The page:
Month 9 Income Report - Year in Review

Things took longer than expected and I got in my own way. Time for a better 2024.

Hey there!

This is Zach, and in this newsletter, I share a monthly update on how my full-time entrepreneurship journey is going.

I’m at the end of month 9 which also marks the end of the year!

Happy New Year to all of you following along with me! It’s pretty surreal—I rarely advertise this newsletter and most certainly don’t write for entertainment, yet… It keeps growing.

It’s the one thing I’m not actively trying to grow, and it seems to be one of the most successful ventures of 2023.

There’s probably some profound insight to take away here, but I’ve already made the decision—2024 will be a year of less thinking and more doing.

So let’s jump in.

Revenue tracker

Coming off the back of the worst month of this entire saga, we made a little bit of a rebound.

Nothing crazy, but not quite as painful as last month:

The above revenue is primarily broken into 3 separate business areas.

  1. The DIY Golfer + Local Golf Spot - my golf websites/brands

  2. Full Stack Foundations - web development courses + YouTube

  3. Services - a “catch-all” for one-time contract work

Here’s a detailed look at how the overall business has done comparing Dec. 2023 vs. the prior period, Nov. 2023.

As you can see, freelance web development work was responsible for the majority of the increase in revenue month over month. That said, there are a few things to note not shown above:

  • I ran a small holiday sale on my golf site early this month which generated ~$500 of online course revenue. This will show up in next month’s financials.

  • I cleaned up a lot of categories in Quickbooks, so this may not reconcile with last month’s report.


All of my web development content and videos will now live at I explain my rationale for this brand name in this tweet.

The site is not built yet. Rather than spending another 2 months writing more code and failing to market anything, I decided I’d build it live on my YouTube channel!

In a year that the almighty prophets of X (Twitter) have claimed that “web dev is dead”, I’m doubling down on a web dev YouTube channel.

Is this a good idea?

I wish I had an answer to that, but I have no clue.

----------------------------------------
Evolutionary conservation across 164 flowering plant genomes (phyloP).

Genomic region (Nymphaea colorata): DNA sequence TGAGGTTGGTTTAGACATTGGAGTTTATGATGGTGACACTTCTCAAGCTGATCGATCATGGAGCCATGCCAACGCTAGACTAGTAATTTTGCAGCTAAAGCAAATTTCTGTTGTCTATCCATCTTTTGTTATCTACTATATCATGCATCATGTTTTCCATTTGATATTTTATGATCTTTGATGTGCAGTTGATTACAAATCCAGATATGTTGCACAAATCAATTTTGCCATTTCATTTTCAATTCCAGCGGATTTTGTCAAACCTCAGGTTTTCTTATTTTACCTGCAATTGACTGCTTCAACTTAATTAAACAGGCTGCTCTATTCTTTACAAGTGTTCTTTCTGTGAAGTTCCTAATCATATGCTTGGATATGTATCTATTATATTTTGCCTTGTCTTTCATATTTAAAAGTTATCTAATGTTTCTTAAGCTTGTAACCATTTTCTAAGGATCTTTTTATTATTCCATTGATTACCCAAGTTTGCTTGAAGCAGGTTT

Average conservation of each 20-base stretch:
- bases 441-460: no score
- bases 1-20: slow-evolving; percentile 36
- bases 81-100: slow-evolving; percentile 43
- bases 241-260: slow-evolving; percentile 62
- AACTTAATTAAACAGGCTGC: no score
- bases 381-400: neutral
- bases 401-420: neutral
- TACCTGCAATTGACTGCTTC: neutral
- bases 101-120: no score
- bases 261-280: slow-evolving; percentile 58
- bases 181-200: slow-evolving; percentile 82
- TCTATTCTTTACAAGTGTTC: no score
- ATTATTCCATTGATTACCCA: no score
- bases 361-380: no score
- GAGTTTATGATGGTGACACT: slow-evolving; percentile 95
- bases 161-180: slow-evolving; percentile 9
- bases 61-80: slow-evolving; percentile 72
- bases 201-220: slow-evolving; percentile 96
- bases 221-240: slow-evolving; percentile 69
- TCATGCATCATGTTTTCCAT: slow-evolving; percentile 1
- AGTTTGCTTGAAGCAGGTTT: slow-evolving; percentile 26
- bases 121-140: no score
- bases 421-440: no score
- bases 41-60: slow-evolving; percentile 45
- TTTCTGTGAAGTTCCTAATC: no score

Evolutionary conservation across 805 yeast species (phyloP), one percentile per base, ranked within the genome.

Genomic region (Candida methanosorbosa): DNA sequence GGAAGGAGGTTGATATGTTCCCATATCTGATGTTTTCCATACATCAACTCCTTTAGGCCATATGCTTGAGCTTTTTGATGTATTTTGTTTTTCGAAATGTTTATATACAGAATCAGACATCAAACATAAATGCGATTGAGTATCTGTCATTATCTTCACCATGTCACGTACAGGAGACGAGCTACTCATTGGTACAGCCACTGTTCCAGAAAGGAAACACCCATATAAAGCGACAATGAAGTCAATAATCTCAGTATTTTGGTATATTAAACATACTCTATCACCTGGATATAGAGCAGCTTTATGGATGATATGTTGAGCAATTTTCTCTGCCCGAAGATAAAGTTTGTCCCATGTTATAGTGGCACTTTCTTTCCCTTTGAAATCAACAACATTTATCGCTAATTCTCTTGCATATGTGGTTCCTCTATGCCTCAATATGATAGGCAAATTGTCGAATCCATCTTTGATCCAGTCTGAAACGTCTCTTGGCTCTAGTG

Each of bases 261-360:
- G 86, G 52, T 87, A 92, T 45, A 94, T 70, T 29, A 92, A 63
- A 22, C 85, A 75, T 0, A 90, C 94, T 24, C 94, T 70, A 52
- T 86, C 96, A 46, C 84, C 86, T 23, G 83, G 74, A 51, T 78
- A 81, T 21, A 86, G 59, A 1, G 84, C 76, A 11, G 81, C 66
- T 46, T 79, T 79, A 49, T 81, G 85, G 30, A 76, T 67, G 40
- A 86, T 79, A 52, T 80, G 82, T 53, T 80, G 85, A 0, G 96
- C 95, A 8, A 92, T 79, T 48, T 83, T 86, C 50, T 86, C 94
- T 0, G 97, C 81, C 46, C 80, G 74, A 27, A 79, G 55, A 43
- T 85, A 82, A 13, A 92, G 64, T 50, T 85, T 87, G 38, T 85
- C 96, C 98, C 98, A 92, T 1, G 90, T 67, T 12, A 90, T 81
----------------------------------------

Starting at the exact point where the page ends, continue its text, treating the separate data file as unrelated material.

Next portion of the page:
It’s a saturated market, but I’ve already got a sizeable audience (32k on YouTube) and I’m pumped about it. Seems like a decent bet?

Special Edition: Hard Lessons of 2023

Rather than the usual programming of this newsletter, I decided this issue would be a great opportunity to look back and reflect on the first 9 months of this journey.

Here are four hard lessons that I’ve learned (or re-learned) this year:

  1. Brand + Trust will be a competitive advantage moving forward

  2. Things take longer than expected. Always.

  3. To me, “solopreneurship” is a tool, not a vocation

  4. The gap between “wantrapreneur” and “entrepreneur” is larger than I thought

Lesson #1: Authenticity and trust will be a competitive advantage moving forward

Since I’m building 2 content-driven websites in 2024, I’ve spent a huge amount of time thinking about the implications of AI.

While I can’t predict the future, one thing has become clear—the classic “niche site” is no longer differentiated.

We’re in this awkward interim period where site owners have published millions of AI-generated articles, auto-blogging services have made millions of $$$, sites are struggling to index their pages, and it hasn’t become clear how Google will respond yet.

However, as a site owner, I have to make some predictions to inform my content strategy moving forward. Here’s what I’m focusing on:

Focus #1: Video Content

My primary focus with both brands will be video content. This is the ultimate trust-building tool, which has become a scarce resource in this age of AI. I’m trying to directly incorporate video content into all of my sites. For example, here’s a blog post and accompanying video for my golf site. notice how the YouTube video is front and center!

Focus #2: UI/UX

As a web developer by trade, my unique competitive advantage vs. the cookie-cutter WordPress sites is an outstanding site experience. For now, I’ve completely removed Adsense from my sites and have worked tirelessly to make sure the UI/UX is as good as I can make it.

While this is not a direct ranking factor in Google, my hope is that this pays off in the long haul (especially for my golf site where the industry standard is very low for UI/UX).

For example, here’s a screenshot of my golf site:

Focus #3: “One-stop shop”

My focus for both The DIY Golfer and Full Stack Foundations is to be a “one-stop shop”.

While a long-term goal, I eventually want visitors to feel as if the site has everything they’ll ever need to be successful in golf/web dev.

In other words, focusing on brand is a top priority for me right now.

“Brand”, “authenticity”, “trust”, and “personalized” are all words that I think will become synonymous with success in 2024 and beyond when it comes to ranking organically in Google.

Lesson #2: Things take longer than expected. Always.